Home Estate Planning How Formula 1 is looking beyond Drive to Survive in search for new fans 

How Formula 1 is looking beyond Drive to Survive in search for new fans 

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The success of Drive to Survive in attracting new fans and growing the revenue of Formula 1 has spawned imitators in just about every sport, from tennis to golf, rugby to cricket, cycling to athletics.

F1 generated more than $2.5bn in revenue in 2022, a rise of nearly 30 per cent in comparison to 2017 when Liberty Media acquired the premier motorsport series. 

But now those associated with F1 want more. There is a belief that not only can it grow more, but that the sport can also boost the profiles of both drivers and investors. 

Ahead of the 2024 season, which starts this week in Bahrain, teams are looking to leverage streaming platforms and prominent social media profiles to amplify their brands.

The French-owned team Alpine, who finished sixth last year, sold a 24 per cent stake for £171m to a consortium which included Deadpool star Ryan Reynolds and his friend and fellow actor Rob McElhenney last year. 

If there’s anything to learn from their ambitious venture with football club Wrexham so far, it’s that the Hollywood stars are more than happy to use their celebrity status for business promotion. 

They produced their own docuseries for Disney+, Welcome to Wrexham, which turned a small Welsh coal mining town into a hotspot for feverish American tourists. 

Wrexham’s sponsorship deals with social media platform TikTok and United Airlines, meanwhile, have reinvented how football clubs can increase online following. 

The Alpine consortium also includes American actor Michael B Jordan, AC Milan owners Redbird Capital Partners, and private equity group Otro Capital Partners. 

Indications show that the investors want to add to F1’s celebrity appeal, with Reynolds appearing in an advertisement for the latest season of Drive to Survive on Netflix. 

Social media traction has been essential to F1’s rising demand but there may be cause for some concern on that front. A report last year by the marketing intelligence platform Buzz Radar said social media mentions fell by 70 per cent, while reach had dropped by more than half.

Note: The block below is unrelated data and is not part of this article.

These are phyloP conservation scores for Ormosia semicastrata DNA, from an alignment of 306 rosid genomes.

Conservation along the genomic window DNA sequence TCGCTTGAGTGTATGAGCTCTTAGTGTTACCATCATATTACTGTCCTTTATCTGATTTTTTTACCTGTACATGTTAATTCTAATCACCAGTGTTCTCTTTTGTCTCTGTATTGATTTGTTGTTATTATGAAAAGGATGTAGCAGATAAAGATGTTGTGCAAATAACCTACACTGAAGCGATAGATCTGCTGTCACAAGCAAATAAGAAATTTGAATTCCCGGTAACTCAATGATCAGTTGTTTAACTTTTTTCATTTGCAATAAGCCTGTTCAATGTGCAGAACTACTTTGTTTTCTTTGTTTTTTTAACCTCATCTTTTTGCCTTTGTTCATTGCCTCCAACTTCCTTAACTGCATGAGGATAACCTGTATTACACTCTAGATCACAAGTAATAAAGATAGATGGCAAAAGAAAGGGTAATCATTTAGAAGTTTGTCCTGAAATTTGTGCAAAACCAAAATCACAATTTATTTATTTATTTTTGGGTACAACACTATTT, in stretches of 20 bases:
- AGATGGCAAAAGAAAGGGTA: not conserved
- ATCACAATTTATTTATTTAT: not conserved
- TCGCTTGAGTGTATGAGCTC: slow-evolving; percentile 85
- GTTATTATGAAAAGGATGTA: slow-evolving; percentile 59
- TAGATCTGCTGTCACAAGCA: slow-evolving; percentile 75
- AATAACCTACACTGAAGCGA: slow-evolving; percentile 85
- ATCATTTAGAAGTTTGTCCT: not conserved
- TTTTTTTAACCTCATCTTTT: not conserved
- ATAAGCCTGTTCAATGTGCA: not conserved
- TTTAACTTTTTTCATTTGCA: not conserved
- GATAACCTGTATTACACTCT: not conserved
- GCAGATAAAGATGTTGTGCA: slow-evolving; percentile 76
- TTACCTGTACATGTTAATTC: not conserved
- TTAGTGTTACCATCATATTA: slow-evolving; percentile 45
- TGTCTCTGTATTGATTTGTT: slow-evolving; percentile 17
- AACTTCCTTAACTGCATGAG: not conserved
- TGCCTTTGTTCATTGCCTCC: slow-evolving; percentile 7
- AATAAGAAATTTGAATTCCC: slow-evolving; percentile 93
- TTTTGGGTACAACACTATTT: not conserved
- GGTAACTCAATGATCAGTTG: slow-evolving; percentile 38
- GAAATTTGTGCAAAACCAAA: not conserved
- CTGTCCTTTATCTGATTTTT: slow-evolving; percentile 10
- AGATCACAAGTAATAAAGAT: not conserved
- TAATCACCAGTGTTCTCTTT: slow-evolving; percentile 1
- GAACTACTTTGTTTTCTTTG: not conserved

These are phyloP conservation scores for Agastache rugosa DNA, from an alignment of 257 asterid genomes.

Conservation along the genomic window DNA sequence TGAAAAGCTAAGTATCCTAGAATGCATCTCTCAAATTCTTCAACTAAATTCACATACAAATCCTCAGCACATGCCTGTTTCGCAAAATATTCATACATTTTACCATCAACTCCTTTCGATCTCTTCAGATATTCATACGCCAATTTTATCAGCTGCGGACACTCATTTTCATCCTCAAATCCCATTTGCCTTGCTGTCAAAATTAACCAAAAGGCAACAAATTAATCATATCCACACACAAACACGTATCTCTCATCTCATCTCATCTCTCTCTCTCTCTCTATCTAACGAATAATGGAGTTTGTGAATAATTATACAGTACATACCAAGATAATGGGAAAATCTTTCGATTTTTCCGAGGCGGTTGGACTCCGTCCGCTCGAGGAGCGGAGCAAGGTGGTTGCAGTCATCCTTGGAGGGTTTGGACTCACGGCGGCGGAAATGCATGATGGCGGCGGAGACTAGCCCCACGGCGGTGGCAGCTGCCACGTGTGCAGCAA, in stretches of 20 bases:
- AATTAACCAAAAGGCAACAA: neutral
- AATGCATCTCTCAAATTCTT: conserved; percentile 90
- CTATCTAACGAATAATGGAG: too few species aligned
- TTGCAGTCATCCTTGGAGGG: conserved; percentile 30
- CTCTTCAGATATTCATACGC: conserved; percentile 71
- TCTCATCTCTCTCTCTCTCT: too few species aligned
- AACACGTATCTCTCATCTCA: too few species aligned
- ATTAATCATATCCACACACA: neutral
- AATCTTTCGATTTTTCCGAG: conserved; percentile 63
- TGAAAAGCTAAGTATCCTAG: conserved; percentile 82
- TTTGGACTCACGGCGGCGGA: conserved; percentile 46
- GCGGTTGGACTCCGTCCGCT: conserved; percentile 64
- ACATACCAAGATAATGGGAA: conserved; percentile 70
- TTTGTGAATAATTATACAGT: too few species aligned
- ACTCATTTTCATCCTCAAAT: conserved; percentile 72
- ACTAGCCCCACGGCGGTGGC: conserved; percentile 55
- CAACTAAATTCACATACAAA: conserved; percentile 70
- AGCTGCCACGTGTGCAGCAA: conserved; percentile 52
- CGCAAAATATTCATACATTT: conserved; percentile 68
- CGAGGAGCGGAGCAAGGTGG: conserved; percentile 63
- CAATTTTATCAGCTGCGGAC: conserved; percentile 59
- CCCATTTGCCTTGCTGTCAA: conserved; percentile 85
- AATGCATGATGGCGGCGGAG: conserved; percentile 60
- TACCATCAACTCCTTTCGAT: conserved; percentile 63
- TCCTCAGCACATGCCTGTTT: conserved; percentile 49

One team is hoping to counter that trend by making use of live streaming platform Kick, which is owned by cryptocurrency casino site Stake. It has replaced Alfa Romeo as title sponsor of Sauber, who are now officially known as Stake F1 Team Kick Sauber. 

Kick, which is barely over a year old and competes with Amazon-owned Twitch, has already taken advantage of popular sports coverage by signing football transfers guru Fabrizio Romano to create content. 

The partnership between the Swiss engineering company Sauber, Stake and Kick will last until 2026, when Audi is due to enter F1. In that time, the team may be able to access fans who are more used to watching gamers play Grand Theft Auto. 

Ryan Reynolds is now involved in Formula 1 as a team co-owner

F1 is also set to benefit from coverage in an unnamed film produced by Lewis Hamilton which features Brad Pitt as its main character. Filming has already taken place at Silverstone, though there is no release date as of yet. 

It follows the movie Ferrari, based on the sport’s most famous team and starring Penelope Cruz and Adam Driver, and a drama series based on Brawn GP’s 2009 triumph featuring Keanu Reeves, which were both released last year.

Such projects seek to take the F1 brand beyond Drive to Survive in 2024 and find new ways to manufacture drama and captivate audiences. But efforts to boost the spectacle have received criticism from some who say it is giving up its sporting pedigree in return. 

They include double F1 champion Max Verstappen who claimed those attending the flashy Las Vegas Grand Prix last year were there not to watch cars race, but to “have a party, drink, see a DJ or a performance act”. 

When the Bahrain Grand Prix starts this Saturday, the competition’s newest businessmen will be hoping the new season can retain its huge popularity and garner more interest, while others may be wondering whether it became too focussed on exhausting the entertainment factor.

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